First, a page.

Miller's plays often depict how families are destroyed by false values. Especially his earliest efforts show his admiration for the classical Greek dramatists. "When I began to write," he said in an interview, "one assumed inevitably that one was in the mainstream that began with Aeschylus and went through about twenty-five hundred years of playwriting." (from The Cambridge Companion to Arthur Miller, ed. by Christopher Bigsby, 1997)
Death of a Salesman
brought Miller international fame, and become one of the major
achievements of modern American theatre. It relates the tragic story of
a salesman named Willy Loman, whose past and present are mingled in
expressionistic scenes. Loman is not the great success that he claims
to be to his family and friends. The postwar economic boom has shaken
up his life. He is eventually fired and he begins to hallucinate about
significant events from his past. Linda, his wife, believes in the
American Dream, but she also keeps her feet on the ground. Deciding
that he is worth more dead than alive, Willy kills himself in his car –
hoping that the insurance money will support his family and his son
Biff could get a new start in his life. Critics have disagreed whether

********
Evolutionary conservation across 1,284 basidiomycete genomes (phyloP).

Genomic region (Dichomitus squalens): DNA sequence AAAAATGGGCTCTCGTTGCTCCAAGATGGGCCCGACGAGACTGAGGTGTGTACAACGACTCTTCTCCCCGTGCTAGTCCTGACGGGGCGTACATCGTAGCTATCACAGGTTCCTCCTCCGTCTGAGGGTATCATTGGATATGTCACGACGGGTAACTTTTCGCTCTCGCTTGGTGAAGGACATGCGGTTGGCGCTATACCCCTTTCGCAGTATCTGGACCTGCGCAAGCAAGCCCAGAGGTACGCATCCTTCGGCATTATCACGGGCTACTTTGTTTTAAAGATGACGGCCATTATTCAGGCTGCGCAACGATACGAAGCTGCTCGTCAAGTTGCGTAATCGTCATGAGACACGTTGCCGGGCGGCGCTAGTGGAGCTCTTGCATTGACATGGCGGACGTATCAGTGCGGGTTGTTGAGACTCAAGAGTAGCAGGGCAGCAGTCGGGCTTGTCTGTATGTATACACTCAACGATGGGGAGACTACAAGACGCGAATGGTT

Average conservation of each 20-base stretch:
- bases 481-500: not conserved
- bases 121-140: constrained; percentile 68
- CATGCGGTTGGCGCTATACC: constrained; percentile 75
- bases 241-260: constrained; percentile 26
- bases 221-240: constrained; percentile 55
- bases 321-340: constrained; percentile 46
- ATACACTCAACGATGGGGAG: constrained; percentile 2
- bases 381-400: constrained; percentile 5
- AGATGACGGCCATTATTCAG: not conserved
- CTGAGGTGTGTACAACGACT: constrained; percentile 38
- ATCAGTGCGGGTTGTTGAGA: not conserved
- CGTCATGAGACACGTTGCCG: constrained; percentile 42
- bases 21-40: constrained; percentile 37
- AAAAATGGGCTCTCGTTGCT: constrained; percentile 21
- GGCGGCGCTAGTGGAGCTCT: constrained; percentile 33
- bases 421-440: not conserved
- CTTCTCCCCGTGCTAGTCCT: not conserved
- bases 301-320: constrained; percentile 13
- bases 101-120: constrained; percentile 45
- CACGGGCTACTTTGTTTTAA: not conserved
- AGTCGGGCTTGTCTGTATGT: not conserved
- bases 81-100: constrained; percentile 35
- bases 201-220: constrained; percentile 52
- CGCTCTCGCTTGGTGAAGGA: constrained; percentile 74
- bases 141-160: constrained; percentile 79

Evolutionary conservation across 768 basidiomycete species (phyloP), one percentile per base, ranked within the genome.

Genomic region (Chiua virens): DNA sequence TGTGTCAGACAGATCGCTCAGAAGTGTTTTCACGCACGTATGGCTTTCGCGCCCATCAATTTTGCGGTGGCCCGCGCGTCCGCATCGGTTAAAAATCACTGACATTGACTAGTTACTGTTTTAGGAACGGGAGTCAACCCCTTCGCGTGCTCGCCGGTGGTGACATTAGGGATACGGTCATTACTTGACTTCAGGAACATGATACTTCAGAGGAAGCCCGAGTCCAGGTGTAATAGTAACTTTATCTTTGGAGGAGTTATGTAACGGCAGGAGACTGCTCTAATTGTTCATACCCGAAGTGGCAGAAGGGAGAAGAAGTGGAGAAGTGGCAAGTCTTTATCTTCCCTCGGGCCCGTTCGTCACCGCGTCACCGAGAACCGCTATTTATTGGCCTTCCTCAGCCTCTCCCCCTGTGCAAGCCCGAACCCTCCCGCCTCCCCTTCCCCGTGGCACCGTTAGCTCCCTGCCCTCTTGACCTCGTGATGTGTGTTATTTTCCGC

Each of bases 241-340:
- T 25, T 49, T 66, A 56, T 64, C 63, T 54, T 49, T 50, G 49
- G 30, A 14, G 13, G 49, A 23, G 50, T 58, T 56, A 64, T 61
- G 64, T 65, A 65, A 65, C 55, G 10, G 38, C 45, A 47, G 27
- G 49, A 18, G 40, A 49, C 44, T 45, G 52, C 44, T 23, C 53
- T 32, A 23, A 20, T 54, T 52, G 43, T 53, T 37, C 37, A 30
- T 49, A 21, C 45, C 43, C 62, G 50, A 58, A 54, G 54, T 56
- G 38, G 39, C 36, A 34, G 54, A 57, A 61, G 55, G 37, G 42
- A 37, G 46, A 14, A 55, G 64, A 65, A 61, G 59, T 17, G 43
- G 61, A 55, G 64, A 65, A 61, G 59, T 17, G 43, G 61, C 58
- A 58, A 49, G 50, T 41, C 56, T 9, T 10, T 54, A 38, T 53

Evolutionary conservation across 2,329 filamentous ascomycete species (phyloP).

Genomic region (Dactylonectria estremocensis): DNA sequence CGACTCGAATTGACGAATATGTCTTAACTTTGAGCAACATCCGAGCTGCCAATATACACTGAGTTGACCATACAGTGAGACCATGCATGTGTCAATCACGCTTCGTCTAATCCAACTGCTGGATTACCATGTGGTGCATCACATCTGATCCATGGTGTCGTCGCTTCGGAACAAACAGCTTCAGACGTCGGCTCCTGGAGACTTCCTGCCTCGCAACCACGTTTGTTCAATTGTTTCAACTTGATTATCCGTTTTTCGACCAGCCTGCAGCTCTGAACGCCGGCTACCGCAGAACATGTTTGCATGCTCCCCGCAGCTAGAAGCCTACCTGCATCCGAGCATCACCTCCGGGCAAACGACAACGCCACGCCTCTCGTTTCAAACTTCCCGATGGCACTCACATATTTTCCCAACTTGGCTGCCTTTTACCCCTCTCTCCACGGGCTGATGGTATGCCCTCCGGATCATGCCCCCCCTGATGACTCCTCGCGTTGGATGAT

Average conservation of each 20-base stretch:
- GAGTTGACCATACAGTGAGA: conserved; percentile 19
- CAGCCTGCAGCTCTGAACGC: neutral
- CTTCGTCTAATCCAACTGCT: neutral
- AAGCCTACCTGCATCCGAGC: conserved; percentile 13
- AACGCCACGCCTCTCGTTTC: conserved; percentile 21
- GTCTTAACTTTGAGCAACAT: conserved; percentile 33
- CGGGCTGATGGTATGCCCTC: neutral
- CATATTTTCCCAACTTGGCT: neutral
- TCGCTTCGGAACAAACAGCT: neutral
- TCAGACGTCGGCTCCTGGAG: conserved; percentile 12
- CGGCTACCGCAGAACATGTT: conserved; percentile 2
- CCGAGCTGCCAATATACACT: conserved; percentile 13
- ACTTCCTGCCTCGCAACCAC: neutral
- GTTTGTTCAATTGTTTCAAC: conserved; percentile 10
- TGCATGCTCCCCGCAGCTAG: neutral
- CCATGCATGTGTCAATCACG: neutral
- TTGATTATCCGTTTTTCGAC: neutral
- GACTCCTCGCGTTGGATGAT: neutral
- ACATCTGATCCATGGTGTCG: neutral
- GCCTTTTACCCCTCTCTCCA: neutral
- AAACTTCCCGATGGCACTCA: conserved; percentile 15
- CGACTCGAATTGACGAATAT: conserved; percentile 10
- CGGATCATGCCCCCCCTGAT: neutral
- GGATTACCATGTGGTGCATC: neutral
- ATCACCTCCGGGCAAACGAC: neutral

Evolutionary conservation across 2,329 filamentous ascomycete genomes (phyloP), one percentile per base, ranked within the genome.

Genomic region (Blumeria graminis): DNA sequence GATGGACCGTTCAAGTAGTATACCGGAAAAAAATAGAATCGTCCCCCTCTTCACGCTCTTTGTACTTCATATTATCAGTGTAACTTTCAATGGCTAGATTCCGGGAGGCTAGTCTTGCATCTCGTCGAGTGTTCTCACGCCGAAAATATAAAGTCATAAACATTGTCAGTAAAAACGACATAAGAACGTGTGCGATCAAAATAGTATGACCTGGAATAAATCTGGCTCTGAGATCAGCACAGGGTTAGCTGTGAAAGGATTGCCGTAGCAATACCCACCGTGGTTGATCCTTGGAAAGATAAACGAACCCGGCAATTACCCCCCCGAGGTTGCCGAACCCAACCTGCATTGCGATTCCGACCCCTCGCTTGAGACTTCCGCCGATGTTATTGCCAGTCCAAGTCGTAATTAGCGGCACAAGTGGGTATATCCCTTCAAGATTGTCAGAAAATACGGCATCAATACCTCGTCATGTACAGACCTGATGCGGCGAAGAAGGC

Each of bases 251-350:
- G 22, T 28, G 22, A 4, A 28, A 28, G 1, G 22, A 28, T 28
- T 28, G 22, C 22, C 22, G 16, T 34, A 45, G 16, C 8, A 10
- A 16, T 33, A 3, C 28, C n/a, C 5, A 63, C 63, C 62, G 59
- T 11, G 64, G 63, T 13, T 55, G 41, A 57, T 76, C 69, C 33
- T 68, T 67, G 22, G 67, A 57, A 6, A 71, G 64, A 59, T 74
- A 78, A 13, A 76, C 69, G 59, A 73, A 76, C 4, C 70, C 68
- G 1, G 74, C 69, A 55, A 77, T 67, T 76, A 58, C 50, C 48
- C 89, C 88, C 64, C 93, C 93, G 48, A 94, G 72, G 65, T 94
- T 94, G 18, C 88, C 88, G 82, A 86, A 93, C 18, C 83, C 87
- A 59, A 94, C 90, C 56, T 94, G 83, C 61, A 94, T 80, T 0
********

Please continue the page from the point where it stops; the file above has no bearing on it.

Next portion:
his suicide is an act of cowardice or a last sacrifice on the altar of
the American Dream. Before László Benedek's
screen adaptation of the play was released, Columbia Pictures asked
Miller to sign "an anti-Communist declaration". Miller refused to
WILLY: I'm not interested in stories about the past or any crap of that kind because the woods are burning, boys, you understand? There's a big blaze going on all around. I was fired today.
Some years before Budd Schulberg began working on the script for On the Waterfront,
directed by Elia Kazan, Miller wrote a play based on the murder of
Peter Panto (1911-1939), a dockworker turned union activist. Miller's The Bottom of the River (1949) was transformed into a screenplay titled The Hook,
but it was Schulberg's script that was eventually made into an
Oscar-winning film. Schulberg and Kazan insisted that they had not been
inspired by The Hook, but by "Crime on the New York," a series of acticles penned by Malcolm Johnson for the New York Sun.
The journalist Stephen Schwartz, defending Kazan in an article, said
that Miller's manuscript was "a quintessentially Stalinist
composition". "In reality, The Hook has no more in common with On the Waterfront,
in terms of authenticity of observation, quality of writing, or insight
into the lives of the working class, than any two Western, war,
science-fiction, crime, noir, or other genre films have with one another". ('Pete Panto's Story between Facts and Fiction: Jim Longhi and His Two Fingers of Pride' by Elisabetta Marino, in Harbors, Flows and Migrations: The USA in/and the World, edited by Vincenzo Bavaro, Gianna Fusco, Serena Fusco and Donatella Izzo, 2017, pp. 479-480)